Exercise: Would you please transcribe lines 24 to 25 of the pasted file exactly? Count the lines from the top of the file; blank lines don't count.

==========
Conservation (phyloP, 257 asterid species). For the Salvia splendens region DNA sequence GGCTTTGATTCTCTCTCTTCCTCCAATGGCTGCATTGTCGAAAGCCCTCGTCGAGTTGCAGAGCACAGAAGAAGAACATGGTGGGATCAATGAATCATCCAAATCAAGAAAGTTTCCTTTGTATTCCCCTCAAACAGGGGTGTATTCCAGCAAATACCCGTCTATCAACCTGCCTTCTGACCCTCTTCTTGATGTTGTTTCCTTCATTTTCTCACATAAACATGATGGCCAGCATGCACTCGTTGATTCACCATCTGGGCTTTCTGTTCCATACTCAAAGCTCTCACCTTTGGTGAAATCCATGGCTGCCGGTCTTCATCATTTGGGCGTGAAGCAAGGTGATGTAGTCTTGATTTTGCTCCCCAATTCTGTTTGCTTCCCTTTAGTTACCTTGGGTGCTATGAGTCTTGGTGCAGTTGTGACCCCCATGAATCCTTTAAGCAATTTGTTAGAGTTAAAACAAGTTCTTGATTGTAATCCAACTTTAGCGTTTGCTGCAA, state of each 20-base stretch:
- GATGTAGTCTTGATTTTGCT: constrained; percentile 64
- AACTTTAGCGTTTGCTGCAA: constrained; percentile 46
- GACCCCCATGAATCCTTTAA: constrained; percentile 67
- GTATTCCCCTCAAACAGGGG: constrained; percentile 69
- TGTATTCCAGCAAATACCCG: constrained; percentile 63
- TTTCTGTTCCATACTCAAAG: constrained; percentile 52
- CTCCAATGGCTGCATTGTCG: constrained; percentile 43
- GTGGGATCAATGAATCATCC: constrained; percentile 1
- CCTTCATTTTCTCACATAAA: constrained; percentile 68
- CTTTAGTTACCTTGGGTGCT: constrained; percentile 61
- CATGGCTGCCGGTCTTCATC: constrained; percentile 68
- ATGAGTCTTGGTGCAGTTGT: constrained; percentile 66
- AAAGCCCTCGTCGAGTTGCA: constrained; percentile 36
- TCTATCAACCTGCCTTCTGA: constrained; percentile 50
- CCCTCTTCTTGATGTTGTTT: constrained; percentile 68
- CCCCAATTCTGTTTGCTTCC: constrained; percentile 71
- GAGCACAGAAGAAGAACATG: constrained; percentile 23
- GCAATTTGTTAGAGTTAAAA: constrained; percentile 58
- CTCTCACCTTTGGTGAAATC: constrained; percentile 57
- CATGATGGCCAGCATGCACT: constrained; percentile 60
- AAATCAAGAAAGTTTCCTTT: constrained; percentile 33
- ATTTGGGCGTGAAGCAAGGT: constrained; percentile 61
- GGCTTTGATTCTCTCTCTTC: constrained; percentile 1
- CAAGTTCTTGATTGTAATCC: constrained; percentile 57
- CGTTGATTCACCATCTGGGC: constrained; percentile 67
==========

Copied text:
- GGCTTTGATTCTCTCTCTTC: constrained; percentile 1
- CAAGTTCTTGATTGTAATCC: constrained; percentile 57